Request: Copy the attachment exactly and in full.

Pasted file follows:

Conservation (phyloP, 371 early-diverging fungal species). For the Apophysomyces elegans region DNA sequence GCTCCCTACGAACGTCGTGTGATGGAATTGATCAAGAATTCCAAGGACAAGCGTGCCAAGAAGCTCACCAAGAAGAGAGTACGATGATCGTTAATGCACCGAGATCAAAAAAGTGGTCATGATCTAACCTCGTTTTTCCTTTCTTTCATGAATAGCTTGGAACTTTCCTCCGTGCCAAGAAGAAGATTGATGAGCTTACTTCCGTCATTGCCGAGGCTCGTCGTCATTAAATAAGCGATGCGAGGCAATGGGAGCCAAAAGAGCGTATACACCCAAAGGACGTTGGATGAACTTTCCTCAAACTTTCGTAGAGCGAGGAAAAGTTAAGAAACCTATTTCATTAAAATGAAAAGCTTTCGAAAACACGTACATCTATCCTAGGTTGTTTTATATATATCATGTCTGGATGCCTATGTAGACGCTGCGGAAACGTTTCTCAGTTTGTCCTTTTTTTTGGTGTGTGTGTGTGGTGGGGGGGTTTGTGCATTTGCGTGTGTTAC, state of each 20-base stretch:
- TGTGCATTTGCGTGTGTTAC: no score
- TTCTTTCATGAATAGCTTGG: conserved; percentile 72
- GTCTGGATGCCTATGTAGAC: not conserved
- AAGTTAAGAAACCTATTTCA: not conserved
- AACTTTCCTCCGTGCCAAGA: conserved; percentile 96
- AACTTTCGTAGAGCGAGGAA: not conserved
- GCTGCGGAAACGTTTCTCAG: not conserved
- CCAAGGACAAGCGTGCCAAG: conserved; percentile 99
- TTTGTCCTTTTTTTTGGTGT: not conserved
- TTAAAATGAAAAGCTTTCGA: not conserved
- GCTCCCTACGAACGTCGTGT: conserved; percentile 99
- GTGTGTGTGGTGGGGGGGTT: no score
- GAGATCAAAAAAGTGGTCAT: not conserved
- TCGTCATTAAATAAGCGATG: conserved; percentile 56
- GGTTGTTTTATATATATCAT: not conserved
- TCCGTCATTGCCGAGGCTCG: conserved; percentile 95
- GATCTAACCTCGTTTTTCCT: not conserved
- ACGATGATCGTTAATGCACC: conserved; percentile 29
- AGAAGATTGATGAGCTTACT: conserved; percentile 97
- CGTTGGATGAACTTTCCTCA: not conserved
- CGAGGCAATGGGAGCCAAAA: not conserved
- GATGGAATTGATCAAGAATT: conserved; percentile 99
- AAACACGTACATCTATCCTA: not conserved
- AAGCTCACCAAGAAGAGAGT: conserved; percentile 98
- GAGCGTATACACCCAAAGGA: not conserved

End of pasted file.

Conservation (phyloP, 371 early-diverging fungal species). For the Apophysomyces elegans region DNA sequence GCTCCCTACGAACGTCGTGTGATGGAATTGATCAAGAATTCCAAGGACAAGCGTGCCAAGAAGCTCACCAAGAAGAGAGTACGATGATCGTTAATGCACCGAGATCAAAAAAGTGGTCATGATCTAACCTCGTTTTTCCTTTCTTTCATGAATAGCTTGGAACTTTCCTCCGTGCCAAGAAGAAGATTGATGAGCTTACTTCCGTCATTGCCGAGGCTCGTCGTCATTAAATAAGCGATGCGAGGCAATGGGAGCCAAAAGAGCGTATACACCCAAAGGACGTTGGATGAACTTTCCTCAAACTTTCGTAGAGCGAGGAAAAGTTAAGAAACCTATTTCATTAAAATGAAAAGCTTTCGAAAACACGTACATCTATCCTAGGTTGTTTTATATATATCATGTCTGGATGCCTATGTAGACGCTGCGGAAACGTTTCTCAGTTTGTCCTTTTTTTTGGTGTGTGTGTGTGGTGGGGGGGTTTGTGCATTTGCGTGTGTTAC, state of each 20-base stretch:
- TGTGCATTTGCGTGTGTTAC: no score
- TTCTTTCATGAATAGCTTGG: conserved; percentile 72
- GTCTGGATGCCTATGTAGAC: not conserved
- AAGTTAAGAAACCTATTTCA: not conserved
- AACTTTCCTCCGTGCCAAGA: conserved; percentile 96
- AACTTTCGTAGAGCGAGGAA: not conserved
- GCTGCGGAAACGTTTCTCAG: not conserved
- CCAAGGACAAGCGTGCCAAG: conserved; percentile 99
- TTTGTCCTTTTTTTTGGTGT: not conserved
- TTAAAATGAAAAGCTTTCGA: not conserved
- GCTCCCTACGAACGTCGTGT: conserved; percentile 99
- GTGTGTGTGGTGGGGGGGTT: no score
- GAGATCAAAAAAGTGGTCAT: not conserved
- TCGTCATTAAATAAGCGATG: conserved; percentile 56
- GGTTGTTTTATATATATCAT: not conserved
- TCCGTCATTGCCGAGGCTCG: conserved; percentile 95
- GATCTAACCTCGTTTTTCCT: not conserved
- ACGATGATCGTTAATGCACC: conserved; percentile 29
- AGAAGATTGATGAGCTTACT: conserved; percentile 97
- CGTTGGATGAACTTTCCTCA: not conserved
- CGAGGCAATGGGAGCCAAAA: not conserved
- GATGGAATTGATCAAGAATT: conserved; percentile 99
- AAACACGTACATCTATCCTA: not conserved
- AAGCTCACCAAGAAGAGAGT: conserved; percentile 98
- GAGCGTATACACCCAAAGGA: not conserved